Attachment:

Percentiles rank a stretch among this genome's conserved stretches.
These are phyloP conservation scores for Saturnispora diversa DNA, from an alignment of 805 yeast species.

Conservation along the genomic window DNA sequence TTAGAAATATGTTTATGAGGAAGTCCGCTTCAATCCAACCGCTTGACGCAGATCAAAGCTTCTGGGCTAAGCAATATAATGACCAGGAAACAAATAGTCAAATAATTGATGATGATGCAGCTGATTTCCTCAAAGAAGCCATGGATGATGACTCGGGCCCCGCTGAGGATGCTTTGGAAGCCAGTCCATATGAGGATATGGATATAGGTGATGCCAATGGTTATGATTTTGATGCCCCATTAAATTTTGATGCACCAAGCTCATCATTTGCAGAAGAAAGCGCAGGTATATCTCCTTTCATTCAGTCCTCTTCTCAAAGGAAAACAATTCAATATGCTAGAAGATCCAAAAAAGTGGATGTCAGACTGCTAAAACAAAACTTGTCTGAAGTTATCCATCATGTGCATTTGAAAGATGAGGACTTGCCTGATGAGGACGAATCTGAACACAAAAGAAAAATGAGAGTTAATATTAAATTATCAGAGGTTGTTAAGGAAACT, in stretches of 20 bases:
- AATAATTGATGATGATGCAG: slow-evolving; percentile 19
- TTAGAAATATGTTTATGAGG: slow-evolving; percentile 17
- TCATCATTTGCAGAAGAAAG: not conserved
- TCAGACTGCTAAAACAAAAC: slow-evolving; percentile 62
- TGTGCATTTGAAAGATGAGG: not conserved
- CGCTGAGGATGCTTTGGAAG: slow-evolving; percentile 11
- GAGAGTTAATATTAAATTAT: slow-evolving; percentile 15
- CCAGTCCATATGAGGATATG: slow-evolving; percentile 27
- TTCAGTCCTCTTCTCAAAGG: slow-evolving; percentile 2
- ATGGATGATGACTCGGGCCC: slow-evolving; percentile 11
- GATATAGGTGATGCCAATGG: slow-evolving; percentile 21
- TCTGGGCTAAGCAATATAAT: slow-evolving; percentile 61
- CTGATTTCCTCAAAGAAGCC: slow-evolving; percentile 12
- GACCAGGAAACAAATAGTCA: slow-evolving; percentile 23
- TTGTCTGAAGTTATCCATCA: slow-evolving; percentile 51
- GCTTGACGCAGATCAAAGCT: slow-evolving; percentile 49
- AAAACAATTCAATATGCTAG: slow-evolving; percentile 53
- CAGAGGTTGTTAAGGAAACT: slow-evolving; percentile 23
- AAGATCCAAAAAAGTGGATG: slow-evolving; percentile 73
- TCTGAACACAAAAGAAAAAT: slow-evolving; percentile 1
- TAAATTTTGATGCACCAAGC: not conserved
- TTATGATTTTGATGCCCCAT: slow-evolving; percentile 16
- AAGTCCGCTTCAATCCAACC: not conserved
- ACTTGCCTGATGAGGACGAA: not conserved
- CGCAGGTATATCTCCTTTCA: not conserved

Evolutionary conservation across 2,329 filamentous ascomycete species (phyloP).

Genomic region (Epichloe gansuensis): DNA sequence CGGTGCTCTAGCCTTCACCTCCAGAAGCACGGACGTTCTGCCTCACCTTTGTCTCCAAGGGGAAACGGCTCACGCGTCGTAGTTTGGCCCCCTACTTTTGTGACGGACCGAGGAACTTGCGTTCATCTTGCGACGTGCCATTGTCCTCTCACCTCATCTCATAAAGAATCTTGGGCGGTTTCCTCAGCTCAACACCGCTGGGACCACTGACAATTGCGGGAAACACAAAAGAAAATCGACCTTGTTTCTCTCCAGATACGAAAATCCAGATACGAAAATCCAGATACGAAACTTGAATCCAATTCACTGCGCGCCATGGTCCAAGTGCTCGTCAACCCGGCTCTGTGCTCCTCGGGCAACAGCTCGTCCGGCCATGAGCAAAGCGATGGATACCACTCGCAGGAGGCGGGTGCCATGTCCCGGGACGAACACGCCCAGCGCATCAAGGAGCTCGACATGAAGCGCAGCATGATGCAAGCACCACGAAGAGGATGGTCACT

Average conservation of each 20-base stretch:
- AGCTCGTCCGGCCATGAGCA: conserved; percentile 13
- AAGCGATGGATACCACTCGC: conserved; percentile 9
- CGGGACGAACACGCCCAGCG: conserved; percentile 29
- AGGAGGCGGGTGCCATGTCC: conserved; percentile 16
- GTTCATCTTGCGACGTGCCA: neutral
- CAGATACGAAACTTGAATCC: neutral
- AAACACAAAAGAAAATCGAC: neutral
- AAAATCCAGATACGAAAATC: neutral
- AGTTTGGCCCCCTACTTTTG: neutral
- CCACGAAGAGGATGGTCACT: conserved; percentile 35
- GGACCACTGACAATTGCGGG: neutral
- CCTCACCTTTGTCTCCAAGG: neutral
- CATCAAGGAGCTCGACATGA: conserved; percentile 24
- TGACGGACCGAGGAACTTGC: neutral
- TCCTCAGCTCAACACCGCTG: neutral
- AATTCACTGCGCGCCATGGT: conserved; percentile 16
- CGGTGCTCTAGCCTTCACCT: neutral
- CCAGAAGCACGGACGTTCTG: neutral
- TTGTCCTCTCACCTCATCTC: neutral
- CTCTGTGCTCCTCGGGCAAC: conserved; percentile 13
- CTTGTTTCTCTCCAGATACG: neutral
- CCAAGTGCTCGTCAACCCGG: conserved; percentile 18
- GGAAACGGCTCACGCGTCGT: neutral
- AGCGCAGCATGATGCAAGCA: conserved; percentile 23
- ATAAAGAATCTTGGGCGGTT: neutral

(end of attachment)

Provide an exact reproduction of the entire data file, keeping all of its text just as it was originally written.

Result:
Percentiles rank a stretch among this genome's conserved stretches.
These are phyloP conservation scores for Saturnispora diversa DNA, from an alignment of 805 yeast species.

Conservation along the genomic window DNA sequence TTAGAAATATGTTTATGAGGAAGTCCGCTTCAATCCAACCGCTTGACGCAGATCAAAGCTTCTGGGCTAAGCAATATAATGACCAGGAAACAAATAGTCAAATAATTGATGATGATGCAGCTGATTTCCTCAAAGAAGCCATGGATGATGACTCGGGCCCCGCTGAGGATGCTTTGGAAGCCAGTCCATATGAGGATATGGATATAGGTGATGCCAATGGTTATGATTTTGATGCCCCATTAAATTTTGATGCACCAAGCTCATCATTTGCAGAAGAAAGCGCAGGTATATCTCCTTTCATTCAGTCCTCTTCTCAAAGGAAAACAATTCAATATGCTAGAAGATCCAAAAAAGTGGATGTCAGACTGCTAAAACAAAACTTGTCTGAAGTTATCCATCATGTGCATTTGAAAGATGAGGACTTGCCTGATGAGGACGAATCTGAACACAAAAGAAAAATGAGAGTTAATATTAAATTATCAGAGGTTGTTAAGGAAACT, in stretches of 20 bases:
- AATAATTGATGATGATGCAG: slow-evolving; percentile 19
- TTAGAAATATGTTTATGAGG: slow-evolving; percentile 17
- TCATCATTTGCAGAAGAAAG: not conserved
- TCAGACTGCTAAAACAAAAC: slow-evolving; percentile 62
- TGTGCATTTGAAAGATGAGG: not conserved
- CGCTGAGGATGCTTTGGAAG: slow-evolving; percentile 11
- GAGAGTTAATATTAAATTAT: slow-evolving; percentile 15
- CCAGTCCATATGAGGATATG: slow-evolving; percentile 27
- TTCAGTCCTCTTCTCAAAGG: slow-evolving; percentile 2
- ATGGATGATGACTCGGGCCC: slow-evolving; percentile 11
- GATATAGGTGATGCCAATGG: slow-evolving; percentile 21
- TCTGGGCTAAGCAATATAAT: slow-evolving; percentile 61
- CTGATTTCCTCAAAGAAGCC: slow-evolving; percentile 12
- GACCAGGAAACAAATAGTCA: slow-evolving; percentile 23
- TTGTCTGAAGTTATCCATCA: slow-evolving; percentile 51
- GCTTGACGCAGATCAAAGCT: slow-evolving; percentile 49
- AAAACAATTCAATATGCTAG: slow-evolving; percentile 53
- CAGAGGTTGTTAAGGAAACT: slow-evolving; percentile 23
- AAGATCCAAAAAAGTGGATG: slow-evolving; percentile 73
- TCTGAACACAAAAGAAAAAT: slow-evolving; percentile 1
- TAAATTTTGATGCACCAAGC: not conserved
- TTATGATTTTGATGCCCCAT: slow-evolving; percentile 16
- AAGTCCGCTTCAATCCAACC: not conserved
- ACTTGCCTGATGAGGACGAA: not conserved
- CGCAGGTATATCTCCTTTCA: not conserved

Evolutionary conservation across 2,329 filamentous ascomycete species (phyloP).

Genomic region (Epichloe gansuensis): DNA sequence CGGTGCTCTAGCCTTCACCTCCAGAAGCACGGACGTTCTGCCTCACCTTTGTCTCCAAGGGGAAACGGCTCACGCGTCGTAGTTTGGCCCCCTACTTTTGTGACGGACCGAGGAACTTGCGTTCATCTTGCGACGTGCCATTGTCCTCTCACCTCATCTCATAAAGAATCTTGGGCGGTTTCCTCAGCTCAACACCGCTGGGACCACTGACAATTGCGGGAAACACAAAAGAAAATCGACCTTGTTTCTCTCCAGATACGAAAATCCAGATACGAAAATCCAGATACGAAACTTGAATCCAATTCACTGCGCGCCATGGTCCAAGTGCTCGTCAACCCGGCTCTGTGCTCCTCGGGCAACAGCTCGTCCGGCCATGAGCAAAGCGATGGATACCACTCGCAGGAGGCGGGTGCCATGTCCCGGGACGAACACGCCCAGCGCATCAAGGAGCTCGACATGAAGCGCAGCATGATGCAAGCACCACGAAGAGGATGGTCACT

Average conservation of each 20-base stretch:
- AGCTCGTCCGGCCATGAGCA: conserved; percentile 13
- AAGCGATGGATACCACTCGC: conserved; percentile 9
- CGGGACGAACACGCCCAGCG: conserved; percentile 29
- AGGAGGCGGGTGCCATGTCC: conserved; percentile 16
- GTTCATCTTGCGACGTGCCA: neutral
- CAGATACGAAACTTGAATCC: neutral
- AAACACAAAAGAAAATCGAC: neutral
- AAAATCCAGATACGAAAATC: neutral
- AGTTTGGCCCCCTACTTTTG: neutral
- CCACGAAGAGGATGGTCACT: conserved; percentile 35
- GGACCACTGACAATTGCGGG: neutral
- CCTCACCTTTGTCTCCAAGG: neutral
- CATCAAGGAGCTCGACATGA: conserved; percentile 24
- TGACGGACCGAGGAACTTGC: neutral
- TCCTCAGCTCAACACCGCTG: neutral
- AATTCACTGCGCGCCATGGT: conserved; percentile 16
- CGGTGCTCTAGCCTTCACCT: neutral
- CCAGAAGCACGGACGTTCTG: neutral
- TTGTCCTCTCACCTCATCTC: neutral
- CTCTGTGCTCCTCGGGCAAC: conserved; percentile 13
- CTTGTTTCTCTCCAGATACG: neutral
- CCAAGTGCTCGTCAACCCGG: conserved; percentile 18
- GGAAACGGCTCACGCGTCGT: neutral
- AGCGCAGCATGATGCAAGCA: conserved; percentile 23
- ATAAAGAATCTTGGGCGGTT: neutral